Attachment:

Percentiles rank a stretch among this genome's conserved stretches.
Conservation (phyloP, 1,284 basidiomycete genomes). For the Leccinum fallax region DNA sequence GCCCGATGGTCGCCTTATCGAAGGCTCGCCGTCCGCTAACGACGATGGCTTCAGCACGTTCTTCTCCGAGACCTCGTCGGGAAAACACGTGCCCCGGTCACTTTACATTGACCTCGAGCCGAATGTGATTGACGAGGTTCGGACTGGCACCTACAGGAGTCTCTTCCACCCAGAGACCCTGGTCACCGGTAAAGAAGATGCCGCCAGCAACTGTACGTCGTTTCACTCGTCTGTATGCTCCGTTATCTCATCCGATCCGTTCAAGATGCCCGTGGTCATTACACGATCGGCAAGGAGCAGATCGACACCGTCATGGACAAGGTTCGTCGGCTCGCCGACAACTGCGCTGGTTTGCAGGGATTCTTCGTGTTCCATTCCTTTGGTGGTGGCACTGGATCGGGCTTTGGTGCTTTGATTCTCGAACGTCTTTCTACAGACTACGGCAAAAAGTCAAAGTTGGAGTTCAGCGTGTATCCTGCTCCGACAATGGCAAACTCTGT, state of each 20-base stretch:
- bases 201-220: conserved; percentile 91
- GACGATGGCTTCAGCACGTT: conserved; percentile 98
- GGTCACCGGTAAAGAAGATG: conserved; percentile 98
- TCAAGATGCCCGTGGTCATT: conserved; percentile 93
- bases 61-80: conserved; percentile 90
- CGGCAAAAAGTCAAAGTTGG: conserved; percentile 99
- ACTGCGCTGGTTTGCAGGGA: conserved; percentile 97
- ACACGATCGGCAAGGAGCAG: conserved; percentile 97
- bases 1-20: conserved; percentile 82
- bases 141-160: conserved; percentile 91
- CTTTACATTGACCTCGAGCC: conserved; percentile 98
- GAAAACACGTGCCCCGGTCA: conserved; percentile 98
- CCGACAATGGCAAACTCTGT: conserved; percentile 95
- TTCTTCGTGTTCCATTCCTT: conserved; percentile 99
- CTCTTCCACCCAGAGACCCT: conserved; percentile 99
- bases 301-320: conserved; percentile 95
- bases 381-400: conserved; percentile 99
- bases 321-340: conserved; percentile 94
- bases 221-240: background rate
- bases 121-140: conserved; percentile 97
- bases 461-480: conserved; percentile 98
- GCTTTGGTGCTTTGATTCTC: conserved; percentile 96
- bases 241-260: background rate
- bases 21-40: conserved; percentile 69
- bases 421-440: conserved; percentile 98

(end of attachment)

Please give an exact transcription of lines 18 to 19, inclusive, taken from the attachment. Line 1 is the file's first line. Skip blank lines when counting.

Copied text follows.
- bases 301-320: conserved; percentile 95
- bases 381-400: conserved; percentile 99